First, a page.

On a bigger picture, "A&P" is about the younger generation versus the older generation. The resistance in conforming to the traditional values of the society and this resistance and taking of stand against conformity and traditional values shows the growth of the younger generation as a whole.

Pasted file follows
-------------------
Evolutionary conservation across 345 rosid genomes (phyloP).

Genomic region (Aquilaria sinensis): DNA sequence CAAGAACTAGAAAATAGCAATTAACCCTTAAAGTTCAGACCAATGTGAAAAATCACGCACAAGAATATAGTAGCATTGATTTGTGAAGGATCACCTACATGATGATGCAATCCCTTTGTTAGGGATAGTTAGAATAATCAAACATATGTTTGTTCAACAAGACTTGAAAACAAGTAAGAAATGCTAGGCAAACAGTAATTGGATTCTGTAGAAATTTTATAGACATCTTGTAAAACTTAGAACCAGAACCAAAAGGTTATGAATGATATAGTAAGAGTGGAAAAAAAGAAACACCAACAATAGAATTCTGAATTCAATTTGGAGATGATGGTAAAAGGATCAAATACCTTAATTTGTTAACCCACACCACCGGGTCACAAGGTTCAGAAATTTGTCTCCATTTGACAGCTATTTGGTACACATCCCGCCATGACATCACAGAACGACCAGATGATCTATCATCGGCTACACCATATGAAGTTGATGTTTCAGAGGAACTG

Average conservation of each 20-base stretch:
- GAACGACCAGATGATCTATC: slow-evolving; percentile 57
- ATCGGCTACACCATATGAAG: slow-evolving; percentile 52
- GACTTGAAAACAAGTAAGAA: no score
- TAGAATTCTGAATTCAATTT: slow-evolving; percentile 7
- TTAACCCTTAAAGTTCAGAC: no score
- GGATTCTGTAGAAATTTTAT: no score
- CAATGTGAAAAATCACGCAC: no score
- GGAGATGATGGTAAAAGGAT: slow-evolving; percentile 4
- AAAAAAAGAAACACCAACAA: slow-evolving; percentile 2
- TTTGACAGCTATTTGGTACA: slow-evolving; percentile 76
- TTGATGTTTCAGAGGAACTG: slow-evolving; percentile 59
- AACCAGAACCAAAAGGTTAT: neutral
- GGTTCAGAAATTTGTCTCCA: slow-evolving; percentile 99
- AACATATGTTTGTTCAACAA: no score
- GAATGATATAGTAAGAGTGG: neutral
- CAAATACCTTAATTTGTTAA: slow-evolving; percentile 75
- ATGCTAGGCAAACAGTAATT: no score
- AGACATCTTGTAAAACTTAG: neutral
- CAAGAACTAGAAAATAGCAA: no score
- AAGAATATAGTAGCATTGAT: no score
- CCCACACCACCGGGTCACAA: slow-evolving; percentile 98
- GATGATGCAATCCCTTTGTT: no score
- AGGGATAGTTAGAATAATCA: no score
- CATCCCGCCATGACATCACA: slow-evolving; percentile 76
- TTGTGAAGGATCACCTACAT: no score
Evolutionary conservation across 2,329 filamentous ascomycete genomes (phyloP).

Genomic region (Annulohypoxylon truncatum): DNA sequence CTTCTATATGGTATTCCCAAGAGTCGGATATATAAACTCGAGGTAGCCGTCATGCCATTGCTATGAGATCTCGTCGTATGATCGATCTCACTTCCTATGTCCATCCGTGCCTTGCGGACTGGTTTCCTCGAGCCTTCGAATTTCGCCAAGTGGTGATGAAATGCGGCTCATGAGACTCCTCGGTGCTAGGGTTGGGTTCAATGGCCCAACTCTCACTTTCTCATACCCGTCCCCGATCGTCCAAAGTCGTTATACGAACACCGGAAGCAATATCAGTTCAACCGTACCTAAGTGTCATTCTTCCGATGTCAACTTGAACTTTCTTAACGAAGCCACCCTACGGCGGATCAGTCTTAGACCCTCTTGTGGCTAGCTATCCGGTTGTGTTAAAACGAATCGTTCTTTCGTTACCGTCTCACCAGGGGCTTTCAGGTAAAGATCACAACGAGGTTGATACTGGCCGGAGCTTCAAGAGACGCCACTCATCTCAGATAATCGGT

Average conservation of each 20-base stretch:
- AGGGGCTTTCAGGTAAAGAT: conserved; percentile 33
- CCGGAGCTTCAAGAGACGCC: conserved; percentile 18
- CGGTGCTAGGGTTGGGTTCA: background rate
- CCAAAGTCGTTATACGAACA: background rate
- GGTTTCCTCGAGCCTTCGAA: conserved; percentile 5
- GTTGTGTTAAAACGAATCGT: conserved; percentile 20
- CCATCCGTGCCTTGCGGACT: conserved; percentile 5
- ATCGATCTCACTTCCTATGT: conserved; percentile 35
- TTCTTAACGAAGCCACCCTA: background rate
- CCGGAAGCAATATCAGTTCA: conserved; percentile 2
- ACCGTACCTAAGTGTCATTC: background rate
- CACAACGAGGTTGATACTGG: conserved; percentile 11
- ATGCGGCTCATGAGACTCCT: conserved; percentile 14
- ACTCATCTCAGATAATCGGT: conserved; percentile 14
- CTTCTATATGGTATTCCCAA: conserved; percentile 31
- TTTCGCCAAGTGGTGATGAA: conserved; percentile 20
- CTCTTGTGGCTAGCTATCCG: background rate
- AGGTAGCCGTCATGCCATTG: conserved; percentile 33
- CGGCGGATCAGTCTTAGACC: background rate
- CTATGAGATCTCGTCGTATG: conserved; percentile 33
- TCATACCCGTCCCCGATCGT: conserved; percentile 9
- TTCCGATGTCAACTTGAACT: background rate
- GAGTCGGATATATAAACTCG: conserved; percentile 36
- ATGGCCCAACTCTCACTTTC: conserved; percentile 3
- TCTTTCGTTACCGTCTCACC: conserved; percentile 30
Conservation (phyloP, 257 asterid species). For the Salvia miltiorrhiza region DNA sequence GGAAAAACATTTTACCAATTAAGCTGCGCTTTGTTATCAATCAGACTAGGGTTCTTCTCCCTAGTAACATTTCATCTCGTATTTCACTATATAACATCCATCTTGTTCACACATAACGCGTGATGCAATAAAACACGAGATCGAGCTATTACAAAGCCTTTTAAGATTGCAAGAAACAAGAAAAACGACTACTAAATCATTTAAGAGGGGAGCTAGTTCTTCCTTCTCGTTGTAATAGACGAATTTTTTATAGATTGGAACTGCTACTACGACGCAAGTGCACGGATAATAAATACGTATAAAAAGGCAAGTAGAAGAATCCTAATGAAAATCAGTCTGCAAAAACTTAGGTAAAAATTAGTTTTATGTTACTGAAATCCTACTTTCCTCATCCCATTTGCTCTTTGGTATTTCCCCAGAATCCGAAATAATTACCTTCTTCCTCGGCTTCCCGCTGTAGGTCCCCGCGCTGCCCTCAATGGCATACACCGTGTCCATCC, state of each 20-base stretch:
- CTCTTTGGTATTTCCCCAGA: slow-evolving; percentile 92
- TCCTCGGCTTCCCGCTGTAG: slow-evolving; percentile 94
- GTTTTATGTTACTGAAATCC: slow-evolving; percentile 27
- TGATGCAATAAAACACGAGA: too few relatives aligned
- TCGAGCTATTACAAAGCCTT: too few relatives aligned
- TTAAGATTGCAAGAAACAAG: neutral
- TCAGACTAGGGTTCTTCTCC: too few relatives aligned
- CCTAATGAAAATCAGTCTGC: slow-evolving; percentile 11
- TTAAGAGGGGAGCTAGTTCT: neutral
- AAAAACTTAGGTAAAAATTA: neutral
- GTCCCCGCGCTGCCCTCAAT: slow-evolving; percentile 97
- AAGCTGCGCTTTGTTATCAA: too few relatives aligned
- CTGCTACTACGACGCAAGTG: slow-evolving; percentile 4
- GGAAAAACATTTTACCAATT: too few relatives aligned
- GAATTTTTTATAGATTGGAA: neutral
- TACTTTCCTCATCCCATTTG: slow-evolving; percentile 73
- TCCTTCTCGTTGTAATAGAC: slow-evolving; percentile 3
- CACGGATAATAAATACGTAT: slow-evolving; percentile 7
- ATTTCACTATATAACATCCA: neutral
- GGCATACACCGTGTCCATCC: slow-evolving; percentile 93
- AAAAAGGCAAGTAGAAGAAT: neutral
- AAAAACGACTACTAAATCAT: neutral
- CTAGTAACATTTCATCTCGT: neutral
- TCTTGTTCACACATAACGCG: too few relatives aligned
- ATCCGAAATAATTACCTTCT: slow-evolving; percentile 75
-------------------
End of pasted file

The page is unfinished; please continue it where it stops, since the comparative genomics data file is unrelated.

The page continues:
Sammy, the main character in the story with the three young girls, represent the younger generation, and Lengel, the manager and only character with authority of the Supermarket represents the conformists and the older generation. The fact that the three young girls walked into the Supermarket clad only in bathing suits already shows rebelling of traditional norms and significantly, the confrontation of the man of authority, Lengel, and Sammy making a decision shows the growth of the younger generation. Using allegory, the customers or locals are termed as "sheep". Taking reference to an earlier quote, Sammy mentioned that "I bet you could set off dynamite in the A&P and the people would by and large keep reaching and checking oatmeal off their lists..." (Updike, 1961) Significantly, "the sheep pushing their carts down the aisle --the girls are walking against the usual traffic" (Updike, 1961) Sheep conforms, it is this conformity that Sammy tries to resist and once again supporting my earlier arguments, he wants to be in the league of the girls and "walk against it" This breakaway from societal norms is seen as growth as Sammy became conscious of his place and takes his stand.